By Sophia Sahagun
Increasing investor and consumer climate-consciousness, with impending UN deadlines for carbon emissions reduction converge to send a clear message: it is time for a dramatic overhaul of the international shipping industry to make it more efficient and more environmentally sustainable. Historically, progress has stalled due to concerns about expense and confusion about how to reduce the industry’s greenhouse gas emissions as much as possible. The environmental impact and difficulties of the recent supply chain crisis have created even more urgency for a widespread transformation of the industry, and alternative fuels have emerged as the most viable choice for emissions reduction. Finally, there has never been a more pressing time to embrace an infrastructure overhaul to support alternative fuels as our oil access has been dramatically restricted as a result of the Russia-Ukraine war and fuel costs have spiked. It is time to update shipping industry infrastructure to support alternative fuels.
International Regulations on Emissions
Because shipping mostly takes place in international waters, most nations recognize that international treaties are the best way to handle collective difficulties inherent to shipping, especially safety. Thus, the International Maritime Organization (“IMO”) was initially formed in 1948 by the United Nations to negotiate and enforceme the many conventions related to shipping the world’s primary shippers would enter and enforce. The IMO was formed with the express purpose to “provide […] for cooperation among Governments[…]engaged in international trade[…]and facilitate the general adoption of the highest practicable standards in matters concerning maritime safety, efficiency of navigation and prevention and control of marine pollution from ships.” The IMO is empowered to handle legal and administrative matters related to these purposes and is responsible for ensuring conventions are enforced and new conventions are adopted as needed. Today, 175 nations are IMO members.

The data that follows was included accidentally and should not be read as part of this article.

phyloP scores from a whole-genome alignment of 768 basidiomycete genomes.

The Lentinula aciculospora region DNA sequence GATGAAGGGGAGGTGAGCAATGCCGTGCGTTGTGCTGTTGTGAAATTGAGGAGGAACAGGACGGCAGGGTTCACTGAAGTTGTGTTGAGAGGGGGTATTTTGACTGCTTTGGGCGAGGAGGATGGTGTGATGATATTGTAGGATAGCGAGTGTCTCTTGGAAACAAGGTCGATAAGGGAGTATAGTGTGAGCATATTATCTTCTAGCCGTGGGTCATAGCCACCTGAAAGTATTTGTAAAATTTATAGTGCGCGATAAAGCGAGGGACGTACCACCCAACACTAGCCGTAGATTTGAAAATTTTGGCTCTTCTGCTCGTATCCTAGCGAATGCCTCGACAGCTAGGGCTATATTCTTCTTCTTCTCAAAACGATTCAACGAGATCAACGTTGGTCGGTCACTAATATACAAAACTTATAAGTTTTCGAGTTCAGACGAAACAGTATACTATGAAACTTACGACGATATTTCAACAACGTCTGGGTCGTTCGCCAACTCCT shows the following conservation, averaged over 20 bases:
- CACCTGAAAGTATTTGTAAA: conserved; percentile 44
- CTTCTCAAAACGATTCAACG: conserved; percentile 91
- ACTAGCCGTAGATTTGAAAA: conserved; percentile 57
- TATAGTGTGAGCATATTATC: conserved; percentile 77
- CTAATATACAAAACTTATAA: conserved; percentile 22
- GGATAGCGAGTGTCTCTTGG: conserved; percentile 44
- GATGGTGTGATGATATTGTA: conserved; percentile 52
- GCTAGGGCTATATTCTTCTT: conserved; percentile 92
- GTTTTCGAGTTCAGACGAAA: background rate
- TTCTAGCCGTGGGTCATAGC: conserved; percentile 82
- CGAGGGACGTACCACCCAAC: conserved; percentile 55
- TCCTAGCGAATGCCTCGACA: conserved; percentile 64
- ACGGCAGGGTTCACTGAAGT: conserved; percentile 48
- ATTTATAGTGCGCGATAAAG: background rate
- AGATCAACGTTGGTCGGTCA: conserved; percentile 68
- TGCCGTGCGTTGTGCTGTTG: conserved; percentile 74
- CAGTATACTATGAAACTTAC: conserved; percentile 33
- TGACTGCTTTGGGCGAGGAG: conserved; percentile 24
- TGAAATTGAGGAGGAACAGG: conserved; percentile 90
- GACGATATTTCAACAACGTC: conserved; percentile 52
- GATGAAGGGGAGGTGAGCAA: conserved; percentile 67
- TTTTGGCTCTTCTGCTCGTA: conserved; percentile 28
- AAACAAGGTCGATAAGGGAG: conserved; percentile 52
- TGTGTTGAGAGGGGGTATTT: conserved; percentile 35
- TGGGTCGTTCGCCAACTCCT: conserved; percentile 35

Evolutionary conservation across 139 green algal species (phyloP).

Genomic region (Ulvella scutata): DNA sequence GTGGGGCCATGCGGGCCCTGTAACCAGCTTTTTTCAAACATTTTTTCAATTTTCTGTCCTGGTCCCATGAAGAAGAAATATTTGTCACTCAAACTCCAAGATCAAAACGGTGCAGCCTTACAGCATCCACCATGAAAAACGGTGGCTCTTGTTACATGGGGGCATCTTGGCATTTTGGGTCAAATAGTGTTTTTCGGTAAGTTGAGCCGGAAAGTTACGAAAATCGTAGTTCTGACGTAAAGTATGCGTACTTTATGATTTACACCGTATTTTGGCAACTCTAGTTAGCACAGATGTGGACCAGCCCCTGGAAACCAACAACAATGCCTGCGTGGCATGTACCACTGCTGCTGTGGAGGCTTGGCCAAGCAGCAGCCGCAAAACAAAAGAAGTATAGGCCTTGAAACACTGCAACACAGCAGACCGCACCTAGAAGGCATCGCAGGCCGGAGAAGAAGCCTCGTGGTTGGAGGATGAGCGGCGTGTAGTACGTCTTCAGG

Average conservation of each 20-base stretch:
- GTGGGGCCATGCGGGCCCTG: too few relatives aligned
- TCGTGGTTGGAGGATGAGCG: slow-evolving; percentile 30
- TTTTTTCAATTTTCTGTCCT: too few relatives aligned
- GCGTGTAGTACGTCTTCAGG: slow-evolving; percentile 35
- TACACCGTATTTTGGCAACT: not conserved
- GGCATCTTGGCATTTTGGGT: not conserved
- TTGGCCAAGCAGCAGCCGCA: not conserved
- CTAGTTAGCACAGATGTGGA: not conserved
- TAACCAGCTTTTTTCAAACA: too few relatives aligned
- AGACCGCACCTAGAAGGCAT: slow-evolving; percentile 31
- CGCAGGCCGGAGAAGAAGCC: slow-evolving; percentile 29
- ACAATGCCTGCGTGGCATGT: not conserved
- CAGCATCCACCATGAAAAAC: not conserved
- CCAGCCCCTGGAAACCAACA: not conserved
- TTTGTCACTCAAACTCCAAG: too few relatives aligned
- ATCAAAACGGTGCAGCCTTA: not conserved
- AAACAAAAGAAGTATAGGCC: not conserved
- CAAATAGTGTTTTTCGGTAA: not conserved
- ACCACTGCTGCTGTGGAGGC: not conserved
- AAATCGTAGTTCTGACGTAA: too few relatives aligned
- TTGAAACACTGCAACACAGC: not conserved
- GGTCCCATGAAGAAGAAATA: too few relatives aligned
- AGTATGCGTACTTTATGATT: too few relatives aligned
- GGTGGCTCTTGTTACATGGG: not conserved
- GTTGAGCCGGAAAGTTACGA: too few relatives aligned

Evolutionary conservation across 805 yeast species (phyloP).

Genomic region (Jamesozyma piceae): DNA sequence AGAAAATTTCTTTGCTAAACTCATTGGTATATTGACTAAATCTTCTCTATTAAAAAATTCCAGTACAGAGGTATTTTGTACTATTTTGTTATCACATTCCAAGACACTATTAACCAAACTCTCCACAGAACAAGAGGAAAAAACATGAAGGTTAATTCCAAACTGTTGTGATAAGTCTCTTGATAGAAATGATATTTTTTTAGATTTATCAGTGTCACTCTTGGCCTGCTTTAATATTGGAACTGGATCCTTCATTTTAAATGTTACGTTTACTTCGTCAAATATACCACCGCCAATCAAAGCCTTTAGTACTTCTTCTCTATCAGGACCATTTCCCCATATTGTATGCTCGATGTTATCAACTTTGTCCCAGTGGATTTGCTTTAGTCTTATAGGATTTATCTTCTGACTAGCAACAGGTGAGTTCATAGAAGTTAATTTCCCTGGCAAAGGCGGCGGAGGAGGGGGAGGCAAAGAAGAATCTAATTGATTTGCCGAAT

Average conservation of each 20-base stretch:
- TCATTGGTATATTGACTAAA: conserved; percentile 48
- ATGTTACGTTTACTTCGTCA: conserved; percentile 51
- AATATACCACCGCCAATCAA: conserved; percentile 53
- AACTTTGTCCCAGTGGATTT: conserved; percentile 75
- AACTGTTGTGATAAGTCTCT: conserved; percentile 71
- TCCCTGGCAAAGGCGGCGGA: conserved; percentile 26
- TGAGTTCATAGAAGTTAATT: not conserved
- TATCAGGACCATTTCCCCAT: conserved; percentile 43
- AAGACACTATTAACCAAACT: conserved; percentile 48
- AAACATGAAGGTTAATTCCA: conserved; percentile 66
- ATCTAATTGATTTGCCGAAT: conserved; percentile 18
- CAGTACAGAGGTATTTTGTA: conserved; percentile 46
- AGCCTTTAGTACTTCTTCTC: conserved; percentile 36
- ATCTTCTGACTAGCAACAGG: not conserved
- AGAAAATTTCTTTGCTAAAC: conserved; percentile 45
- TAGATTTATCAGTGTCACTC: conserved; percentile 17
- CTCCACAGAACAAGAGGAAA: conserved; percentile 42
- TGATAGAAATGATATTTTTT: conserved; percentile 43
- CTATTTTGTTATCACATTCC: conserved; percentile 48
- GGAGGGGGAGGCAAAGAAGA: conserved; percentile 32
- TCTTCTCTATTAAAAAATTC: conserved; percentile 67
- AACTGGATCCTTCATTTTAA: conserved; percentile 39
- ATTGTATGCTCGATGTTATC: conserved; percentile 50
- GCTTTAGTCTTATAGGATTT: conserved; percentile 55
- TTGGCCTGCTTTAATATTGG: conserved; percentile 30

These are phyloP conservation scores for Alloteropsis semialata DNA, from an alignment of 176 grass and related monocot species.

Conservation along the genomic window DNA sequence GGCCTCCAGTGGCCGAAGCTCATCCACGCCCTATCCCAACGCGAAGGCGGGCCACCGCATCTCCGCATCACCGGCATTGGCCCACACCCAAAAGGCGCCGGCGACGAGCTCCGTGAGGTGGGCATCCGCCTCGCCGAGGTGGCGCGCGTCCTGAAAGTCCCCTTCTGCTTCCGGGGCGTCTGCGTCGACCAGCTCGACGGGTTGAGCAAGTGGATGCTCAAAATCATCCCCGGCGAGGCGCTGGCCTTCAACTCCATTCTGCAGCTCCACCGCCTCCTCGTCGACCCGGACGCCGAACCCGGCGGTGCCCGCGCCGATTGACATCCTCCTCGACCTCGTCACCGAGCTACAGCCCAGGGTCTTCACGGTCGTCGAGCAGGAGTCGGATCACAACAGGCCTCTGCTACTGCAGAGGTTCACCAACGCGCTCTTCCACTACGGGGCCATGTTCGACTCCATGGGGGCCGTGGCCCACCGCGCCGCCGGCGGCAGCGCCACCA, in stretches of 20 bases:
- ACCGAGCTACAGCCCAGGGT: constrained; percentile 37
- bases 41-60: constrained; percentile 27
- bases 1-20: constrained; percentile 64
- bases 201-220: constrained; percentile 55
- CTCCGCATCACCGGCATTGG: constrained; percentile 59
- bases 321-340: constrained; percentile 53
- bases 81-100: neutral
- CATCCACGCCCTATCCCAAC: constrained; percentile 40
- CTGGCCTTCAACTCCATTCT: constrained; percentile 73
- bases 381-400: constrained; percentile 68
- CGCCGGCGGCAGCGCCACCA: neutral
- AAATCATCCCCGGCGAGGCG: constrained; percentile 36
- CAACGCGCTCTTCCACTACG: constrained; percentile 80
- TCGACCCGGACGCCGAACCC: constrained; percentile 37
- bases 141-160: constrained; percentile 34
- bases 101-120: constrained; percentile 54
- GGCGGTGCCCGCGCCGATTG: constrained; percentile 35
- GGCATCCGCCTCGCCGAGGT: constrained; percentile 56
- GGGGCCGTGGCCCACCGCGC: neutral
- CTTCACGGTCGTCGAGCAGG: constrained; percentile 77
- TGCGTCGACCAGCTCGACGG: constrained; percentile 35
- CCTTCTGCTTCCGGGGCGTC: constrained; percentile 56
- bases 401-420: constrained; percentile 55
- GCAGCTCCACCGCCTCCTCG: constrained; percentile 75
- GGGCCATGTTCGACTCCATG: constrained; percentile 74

Each new convention and major update to an existing convention is adopted and implemented by seven groups within the IMO: the Assembly; the Council; and five specialized committees. The assembly is the highest governing body and meets every other year. All recommendations to member nation governments about pollution and safety must be handled during a full assembly meeting.
By the late 1960s, pollution emerged as a significant and growing problem that the IMO would have to tackle with focused new measures. In 1973, the International Convention for the Prevention of Pollution from Ships (“MARPOL”) was introduced within the IMO to reduce global pollution caused by the shipping industry, including both accidents, such as oil spills, and regular ship operations. Though the primary catalyst for MARPOL’s initial introduction was pollution by solid waste and oil spills, the initiative has since been updated to extend to chemical and air pollution.
In 1985, the Marine Environment Protection Committee (“MEPC”) was established as a committee within the IMO, giving all IMO member nations power to suggest, approve and enforce conventions that reduce or prevent the pollution of major shipping equipment. The MEPC is aided in its enforcement work by the sub-committee on Pollution Prevention and Response (“PPR”). The MEPC makes these decisions by a simple majority vote among all IMO member nations.